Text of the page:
Yours Sincerely,

Miss Yasmin MJ

Saturday, 13 September 2014

NYC: New York, New York!

I spent the last week of summer with two other friends in the concrete jungle they call New York! I try not to believe the hype about countries or places I have never visited before but this trip was truly incredible. The first day involved a lot of walking through and around many blocks as we were eager to see what the city had to offer. It was also important we stayed hydrated as the climate was ranging everyday between 20 and 30 degrees. New York is a state on the north eastern region of the United States, the prestigious city is made up of five boroughs Queens, Brooklyn, Manhattan, the Bronx and Staten Island. We stayed in a lovely apartment in Brooklyn, thanks to Air bnb, which is a useful platform to use when looking for accommodation anywhere, as the prices are varied depending on what you are looking for. The subway was our main mode for transport. As for the subway I will leave that to another post, its was the most convenient and economical method of transport but I wouldn't say it was the easiest or cleanest in comparison to what we were used to (The London Underground - seriously I will never complain about TFL again! Now that I have experience the subway, NY).

More about the city, it was interesting to compare the different boroughs we visited such as Brooklyn,Washington Heights, Bushwick, Manhattan, they all had similarities to one another but the differences were also evident in the people for example in appearance and the pace of movement amongst people would differ from slower or faster depending where we were. One of the first venues we went to was at Paper Box in Brooklyn where we got an insight into the unsigned musical talent in the US as a number of artists performed at this intimate gig. Which was really chilled, to be honest I like anywhere that doesn't require me to wear heels. I was initially worried what the night life would be like, or more the idea in my head of how it could have been which was us ending up in 'touristy clubs' with painful head banging music. But to our luck we met a group of fun New Yorker's who were our guides to the real hot spots, which made the experience much more exciting and fulfilling in the sense that I felt as if I experienced the real New York and not the image painted of NY.  I would say we had a equal balance as we were pretty much tourists in the day and New Yorker's at night.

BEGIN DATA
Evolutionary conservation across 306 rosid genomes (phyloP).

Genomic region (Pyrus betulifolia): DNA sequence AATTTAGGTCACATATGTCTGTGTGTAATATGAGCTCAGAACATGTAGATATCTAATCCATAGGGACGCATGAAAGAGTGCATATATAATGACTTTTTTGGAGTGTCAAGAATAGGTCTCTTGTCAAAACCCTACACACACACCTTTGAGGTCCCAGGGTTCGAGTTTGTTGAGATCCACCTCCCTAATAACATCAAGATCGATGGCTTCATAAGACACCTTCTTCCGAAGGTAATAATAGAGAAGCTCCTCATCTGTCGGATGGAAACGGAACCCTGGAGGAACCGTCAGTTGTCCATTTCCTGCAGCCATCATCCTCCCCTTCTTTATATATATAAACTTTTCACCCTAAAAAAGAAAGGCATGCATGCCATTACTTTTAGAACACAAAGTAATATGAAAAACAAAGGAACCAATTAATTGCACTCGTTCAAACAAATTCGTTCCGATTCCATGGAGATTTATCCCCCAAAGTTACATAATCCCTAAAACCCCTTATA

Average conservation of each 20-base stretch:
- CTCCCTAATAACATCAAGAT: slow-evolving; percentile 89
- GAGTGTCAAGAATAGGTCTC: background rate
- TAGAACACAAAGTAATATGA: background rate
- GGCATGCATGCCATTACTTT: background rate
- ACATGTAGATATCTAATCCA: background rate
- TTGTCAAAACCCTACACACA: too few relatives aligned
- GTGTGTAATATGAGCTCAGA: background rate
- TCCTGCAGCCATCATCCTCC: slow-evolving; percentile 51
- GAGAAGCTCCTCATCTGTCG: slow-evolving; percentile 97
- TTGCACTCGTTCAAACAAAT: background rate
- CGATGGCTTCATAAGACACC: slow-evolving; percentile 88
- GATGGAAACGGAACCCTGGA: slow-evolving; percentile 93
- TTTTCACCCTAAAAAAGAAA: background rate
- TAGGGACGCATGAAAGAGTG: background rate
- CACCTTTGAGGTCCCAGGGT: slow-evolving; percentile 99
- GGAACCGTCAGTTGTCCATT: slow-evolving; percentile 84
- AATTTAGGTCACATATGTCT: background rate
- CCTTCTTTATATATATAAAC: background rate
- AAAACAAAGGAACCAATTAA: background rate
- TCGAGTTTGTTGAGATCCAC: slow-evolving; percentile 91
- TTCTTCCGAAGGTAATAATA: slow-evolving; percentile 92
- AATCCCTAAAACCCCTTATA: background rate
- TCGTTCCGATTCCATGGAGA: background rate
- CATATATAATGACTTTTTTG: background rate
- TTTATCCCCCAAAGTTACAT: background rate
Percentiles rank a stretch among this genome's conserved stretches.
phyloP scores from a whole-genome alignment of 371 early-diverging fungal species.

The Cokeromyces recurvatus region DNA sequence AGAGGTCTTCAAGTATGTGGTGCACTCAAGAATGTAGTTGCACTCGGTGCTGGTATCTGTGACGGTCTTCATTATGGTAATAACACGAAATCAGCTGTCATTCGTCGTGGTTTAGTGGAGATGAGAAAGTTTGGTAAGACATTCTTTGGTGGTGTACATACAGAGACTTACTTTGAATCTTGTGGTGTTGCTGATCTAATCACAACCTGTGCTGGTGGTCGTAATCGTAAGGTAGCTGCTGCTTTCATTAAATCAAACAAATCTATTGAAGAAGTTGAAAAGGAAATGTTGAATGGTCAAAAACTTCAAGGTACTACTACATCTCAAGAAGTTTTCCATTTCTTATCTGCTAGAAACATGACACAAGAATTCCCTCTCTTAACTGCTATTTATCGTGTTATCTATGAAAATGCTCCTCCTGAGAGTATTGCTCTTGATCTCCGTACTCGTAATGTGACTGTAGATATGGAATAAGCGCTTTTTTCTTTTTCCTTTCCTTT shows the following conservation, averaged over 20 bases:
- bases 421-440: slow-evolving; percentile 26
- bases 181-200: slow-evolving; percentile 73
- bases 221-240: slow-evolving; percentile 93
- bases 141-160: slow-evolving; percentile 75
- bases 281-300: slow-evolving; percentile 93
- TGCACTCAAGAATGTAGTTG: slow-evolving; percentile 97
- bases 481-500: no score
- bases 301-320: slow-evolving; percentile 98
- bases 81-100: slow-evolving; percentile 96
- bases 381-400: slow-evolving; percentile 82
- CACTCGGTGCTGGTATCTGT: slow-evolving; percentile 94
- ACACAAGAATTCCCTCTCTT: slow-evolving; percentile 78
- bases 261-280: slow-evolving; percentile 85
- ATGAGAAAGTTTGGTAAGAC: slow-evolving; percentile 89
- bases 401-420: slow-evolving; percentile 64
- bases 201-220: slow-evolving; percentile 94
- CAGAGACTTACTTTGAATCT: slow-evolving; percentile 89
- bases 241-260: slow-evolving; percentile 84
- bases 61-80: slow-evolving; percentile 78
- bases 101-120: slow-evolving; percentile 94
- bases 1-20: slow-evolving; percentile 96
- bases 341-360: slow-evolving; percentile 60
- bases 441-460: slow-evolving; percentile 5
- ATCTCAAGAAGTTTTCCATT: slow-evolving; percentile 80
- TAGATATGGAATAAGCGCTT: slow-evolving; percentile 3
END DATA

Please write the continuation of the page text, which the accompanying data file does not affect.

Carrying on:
I've never really been a fan of American food, there is something about it that tastes different (different in a not so good way) even the vegetables, well in comparison to the meat and veg we eat here (UK). But on that note, New York has a wide varied in culture and food, so as long as you are willing to spend extra dollar on food, you will have no problem finding something. My favourite restaurant we ate at was a Thai restaurant at East Village called Klong, it was amazing! If you are a sea food lover the - Seafood pei noodle special is very good as well as generous! The 1st September was Labour Day, which is a West Indian American day where they celebrate their pride and culture (similar to the UK's Notting Hill Carnival) there was so much choice for food on this day especially as the carnival celebrations was on our door step, as the locals prepared BBQ's and food stalls. I still remember how good the pineapple sticky rice was from this day we ate silently enjoying every bite.

The people I encountered in New York were friendly and willing to help when we got lost (which happened the majority of the time). I'm grateful for meeting a lot of the people I did meet during my time in NY as many of them had a portfolio career of some sort (more than one job, but in different fields) and were continuing with their passions outside of work hours such as painting, jewellery making and fashion designing etc. which was inspiring. It reminded the importance of perseverance and how to utilise your passions to achieve what you eventually want.